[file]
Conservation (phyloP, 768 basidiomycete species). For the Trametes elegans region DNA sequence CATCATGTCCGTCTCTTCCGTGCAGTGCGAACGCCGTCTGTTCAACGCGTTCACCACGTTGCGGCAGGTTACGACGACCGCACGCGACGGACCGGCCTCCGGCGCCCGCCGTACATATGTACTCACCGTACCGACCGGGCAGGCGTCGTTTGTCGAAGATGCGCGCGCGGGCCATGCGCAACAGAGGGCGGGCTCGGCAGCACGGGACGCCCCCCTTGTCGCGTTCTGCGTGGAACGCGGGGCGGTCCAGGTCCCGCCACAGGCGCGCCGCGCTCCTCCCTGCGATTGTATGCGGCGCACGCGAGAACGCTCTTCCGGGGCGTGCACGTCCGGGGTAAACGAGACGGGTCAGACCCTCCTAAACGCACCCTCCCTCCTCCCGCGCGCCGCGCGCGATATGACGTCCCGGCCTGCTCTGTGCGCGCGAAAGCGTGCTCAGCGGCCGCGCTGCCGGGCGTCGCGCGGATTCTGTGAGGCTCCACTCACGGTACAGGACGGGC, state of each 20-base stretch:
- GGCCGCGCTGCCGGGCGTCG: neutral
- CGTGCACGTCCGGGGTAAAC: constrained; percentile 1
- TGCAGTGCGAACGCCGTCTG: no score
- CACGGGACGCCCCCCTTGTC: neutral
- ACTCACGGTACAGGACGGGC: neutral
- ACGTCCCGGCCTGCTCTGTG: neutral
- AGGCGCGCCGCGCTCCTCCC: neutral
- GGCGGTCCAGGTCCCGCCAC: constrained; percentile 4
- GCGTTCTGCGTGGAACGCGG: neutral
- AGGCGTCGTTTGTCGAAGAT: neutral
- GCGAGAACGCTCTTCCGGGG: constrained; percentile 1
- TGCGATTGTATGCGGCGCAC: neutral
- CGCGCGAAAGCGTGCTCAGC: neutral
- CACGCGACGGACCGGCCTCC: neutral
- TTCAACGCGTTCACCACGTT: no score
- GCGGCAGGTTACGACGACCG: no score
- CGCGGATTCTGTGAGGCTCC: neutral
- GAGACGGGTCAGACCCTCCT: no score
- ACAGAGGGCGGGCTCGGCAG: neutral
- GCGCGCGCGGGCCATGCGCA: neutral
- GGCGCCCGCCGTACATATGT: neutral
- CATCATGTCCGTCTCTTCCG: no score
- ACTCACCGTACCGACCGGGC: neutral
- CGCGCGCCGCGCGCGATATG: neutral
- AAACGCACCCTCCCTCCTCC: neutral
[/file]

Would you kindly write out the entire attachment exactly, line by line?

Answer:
Conservation (phyloP, 768 basidiomycete species). For the Trametes elegans region DNA sequence CATCATGTCCGTCTCTTCCGTGCAGTGCGAACGCCGTCTGTTCAACGCGTTCACCACGTTGCGGCAGGTTACGACGACCGCACGCGACGGACCGGCCTCCGGCGCCCGCCGTACATATGTACTCACCGTACCGACCGGGCAGGCGTCGTTTGTCGAAGATGCGCGCGCGGGCCATGCGCAACAGAGGGCGGGCTCGGCAGCACGGGACGCCCCCCTTGTCGCGTTCTGCGTGGAACGCGGGGCGGTCCAGGTCCCGCCACAGGCGCGCCGCGCTCCTCCCTGCGATTGTATGCGGCGCACGCGAGAACGCTCTTCCGGGGCGTGCACGTCCGGGGTAAACGAGACGGGTCAGACCCTCCTAAACGCACCCTCCCTCCTCCCGCGCGCCGCGCGCGATATGACGTCCCGGCCTGCTCTGTGCGCGCGAAAGCGTGCTCAGCGGCCGCGCTGCCGGGCGTCGCGCGGATTCTGTGAGGCTCCACTCACGGTACAGGACGGGC, state of each 20-base stretch:
- GGCCGCGCTGCCGGGCGTCG: neutral
- CGTGCACGTCCGGGGTAAAC: constrained; percentile 1
- TGCAGTGCGAACGCCGTCTG: no score
- CACGGGACGCCCCCCTTGTC: neutral
- ACTCACGGTACAGGACGGGC: neutral
- ACGTCCCGGCCTGCTCTGTG: neutral
- AGGCGCGCCGCGCTCCTCCC: neutral
- GGCGGTCCAGGTCCCGCCAC: constrained; percentile 4
- GCGTTCTGCGTGGAACGCGG: neutral
- AGGCGTCGTTTGTCGAAGAT: neutral
- GCGAGAACGCTCTTCCGGGG: constrained; percentile 1
- TGCGATTGTATGCGGCGCAC: neutral
- CGCGCGAAAGCGTGCTCAGC: neutral
- CACGCGACGGACCGGCCTCC: neutral
- TTCAACGCGTTCACCACGTT: no score
- GCGGCAGGTTACGACGACCG: no score
- CGCGGATTCTGTGAGGCTCC: neutral
- GAGACGGGTCAGACCCTCCT: no score
- ACAGAGGGCGGGCTCGGCAG: neutral
- GCGCGCGCGGGCCATGCGCA: neutral
- GGCGCCCGCCGTACATATGT: neutral
- CATCATGTCCGTCTCTTCCG: no score
- ACTCACCGTACCGACCGGGC: neutral
- CGCGCGCCGCGCGCGATATG: neutral
- AAACGCACCCTCCCTCCTCC: neutral